Wilding, the book

Wilding, by Isabella Tree, is a book based on an experimental re-wilding of a 3,500 acre farm in West Sussex.

Forced to accept that the intensive farming of the heavy clay soils of their farm at Knepp was driving it close to bankruptcy, they handed the farm back to nature.

The results in terms of biodiversity, soil fertility and increased wildlife have been nothing short of astonishing.

This is a pioneering book describing a brave and far-reaching experiment. If we can achieve these results on a piece of intensively farmed, chemically fertilised, biologically sterile land situated under the flight path at Gatwick, with time and patience we can achieve them anywhere.

Books like this provide inspiration and reinforcement of the thought that given half a chance, nature will fight back and thrive.

What we do to our little six acre pocket of land on Skye will be much less impactful than the 3,500 acres at Knepp, and the soil, weather and environmental challenges will be very different, but to the local area of Sleat it will be just as important.

So many ideas and plans. We can’t wait to start.

Red Clover and Lupins

We’ve been thinking of how best to build up the croft’s ability to support plants and wildlife. It’s pretty barren at the moment with limited biodiversity, having been left unused for many years as far as we can tell. It’s compacted grass, moss and rushes with a bank of trees to the Southwest and a very boggy area to the South. The soil levels are very thin.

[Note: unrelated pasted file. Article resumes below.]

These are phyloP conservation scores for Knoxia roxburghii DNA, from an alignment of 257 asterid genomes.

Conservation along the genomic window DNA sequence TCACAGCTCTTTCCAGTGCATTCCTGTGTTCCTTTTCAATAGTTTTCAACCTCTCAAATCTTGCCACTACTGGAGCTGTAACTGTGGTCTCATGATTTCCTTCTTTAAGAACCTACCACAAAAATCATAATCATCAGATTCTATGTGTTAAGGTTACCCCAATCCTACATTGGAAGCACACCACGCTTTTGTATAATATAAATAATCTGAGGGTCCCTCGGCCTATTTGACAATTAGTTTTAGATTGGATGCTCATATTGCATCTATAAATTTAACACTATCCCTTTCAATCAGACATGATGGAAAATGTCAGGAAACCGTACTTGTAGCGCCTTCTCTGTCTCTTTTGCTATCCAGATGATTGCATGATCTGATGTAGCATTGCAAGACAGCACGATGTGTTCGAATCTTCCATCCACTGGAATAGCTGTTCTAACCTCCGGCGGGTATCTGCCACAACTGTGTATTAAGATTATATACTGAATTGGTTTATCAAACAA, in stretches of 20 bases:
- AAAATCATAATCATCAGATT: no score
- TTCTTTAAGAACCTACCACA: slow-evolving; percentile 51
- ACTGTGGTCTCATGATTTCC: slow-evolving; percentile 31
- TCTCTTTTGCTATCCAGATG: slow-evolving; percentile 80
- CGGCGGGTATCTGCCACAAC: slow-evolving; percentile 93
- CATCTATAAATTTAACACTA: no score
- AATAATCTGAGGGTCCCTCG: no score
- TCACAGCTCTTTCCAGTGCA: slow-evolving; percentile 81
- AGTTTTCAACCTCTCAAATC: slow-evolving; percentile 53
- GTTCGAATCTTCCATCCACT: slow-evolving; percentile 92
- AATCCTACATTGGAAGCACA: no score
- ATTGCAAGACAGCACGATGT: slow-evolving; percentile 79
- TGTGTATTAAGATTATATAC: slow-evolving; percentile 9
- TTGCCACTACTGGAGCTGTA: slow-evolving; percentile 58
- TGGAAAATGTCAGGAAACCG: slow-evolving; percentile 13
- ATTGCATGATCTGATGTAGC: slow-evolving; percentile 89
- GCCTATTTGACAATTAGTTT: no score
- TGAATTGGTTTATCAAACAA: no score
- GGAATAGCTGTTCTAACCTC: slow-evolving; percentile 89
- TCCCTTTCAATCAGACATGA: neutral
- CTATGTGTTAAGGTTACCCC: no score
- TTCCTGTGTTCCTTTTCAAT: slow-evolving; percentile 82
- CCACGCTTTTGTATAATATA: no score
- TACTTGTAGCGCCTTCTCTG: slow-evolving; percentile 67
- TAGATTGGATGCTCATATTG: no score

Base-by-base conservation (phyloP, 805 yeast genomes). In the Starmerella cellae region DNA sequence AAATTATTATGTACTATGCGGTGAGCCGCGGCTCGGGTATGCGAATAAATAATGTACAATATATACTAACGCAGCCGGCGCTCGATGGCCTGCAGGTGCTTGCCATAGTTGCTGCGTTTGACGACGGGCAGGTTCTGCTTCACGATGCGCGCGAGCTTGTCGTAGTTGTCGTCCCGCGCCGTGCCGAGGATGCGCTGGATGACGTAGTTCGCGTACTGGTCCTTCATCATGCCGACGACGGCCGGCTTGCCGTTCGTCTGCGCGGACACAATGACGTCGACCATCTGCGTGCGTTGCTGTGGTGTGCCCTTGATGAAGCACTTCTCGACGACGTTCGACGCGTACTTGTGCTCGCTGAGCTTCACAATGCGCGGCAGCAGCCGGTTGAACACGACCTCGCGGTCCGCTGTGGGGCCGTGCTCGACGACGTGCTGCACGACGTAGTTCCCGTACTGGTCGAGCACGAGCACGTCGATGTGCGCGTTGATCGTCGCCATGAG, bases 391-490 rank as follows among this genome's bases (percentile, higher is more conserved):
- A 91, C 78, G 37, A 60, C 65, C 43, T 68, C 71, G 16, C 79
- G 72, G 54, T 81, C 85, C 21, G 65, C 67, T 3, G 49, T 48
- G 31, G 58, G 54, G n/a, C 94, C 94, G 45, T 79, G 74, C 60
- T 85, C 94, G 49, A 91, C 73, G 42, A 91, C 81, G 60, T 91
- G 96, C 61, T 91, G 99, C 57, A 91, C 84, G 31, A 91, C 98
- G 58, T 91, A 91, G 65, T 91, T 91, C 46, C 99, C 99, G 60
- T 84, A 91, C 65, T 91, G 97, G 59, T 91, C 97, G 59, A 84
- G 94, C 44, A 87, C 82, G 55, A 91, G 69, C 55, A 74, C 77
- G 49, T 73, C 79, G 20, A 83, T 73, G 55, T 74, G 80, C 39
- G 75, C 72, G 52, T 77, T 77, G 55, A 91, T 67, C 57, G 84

What we can do is start working on the fertility of the ground by seeding nitrogen fixers like lupins and red clover, which will start the process of returning nutrients to the soil and slowly build up the biomass. Green manure.

We also need to get to know a local farmer who can provide manure from cows, pigs or horses that we can dig in or spread. Anything that increases the organic matter in the soil can only be a good thing. We’ll be aiming for full ground cover rather than bare, tilled soil with most of the land under tree or orchard cover, and raised beds for vegetable production.

Of course, once the trees are in and slowly shedding leaves the cycle will start and the soil depth will slowly and naturally increase.

I know that it’s going to be at least ten years until the trees and hedges will be established enough to really get going, but how satisfying will it be to know that the legacy we leave will be woodland and wildlife.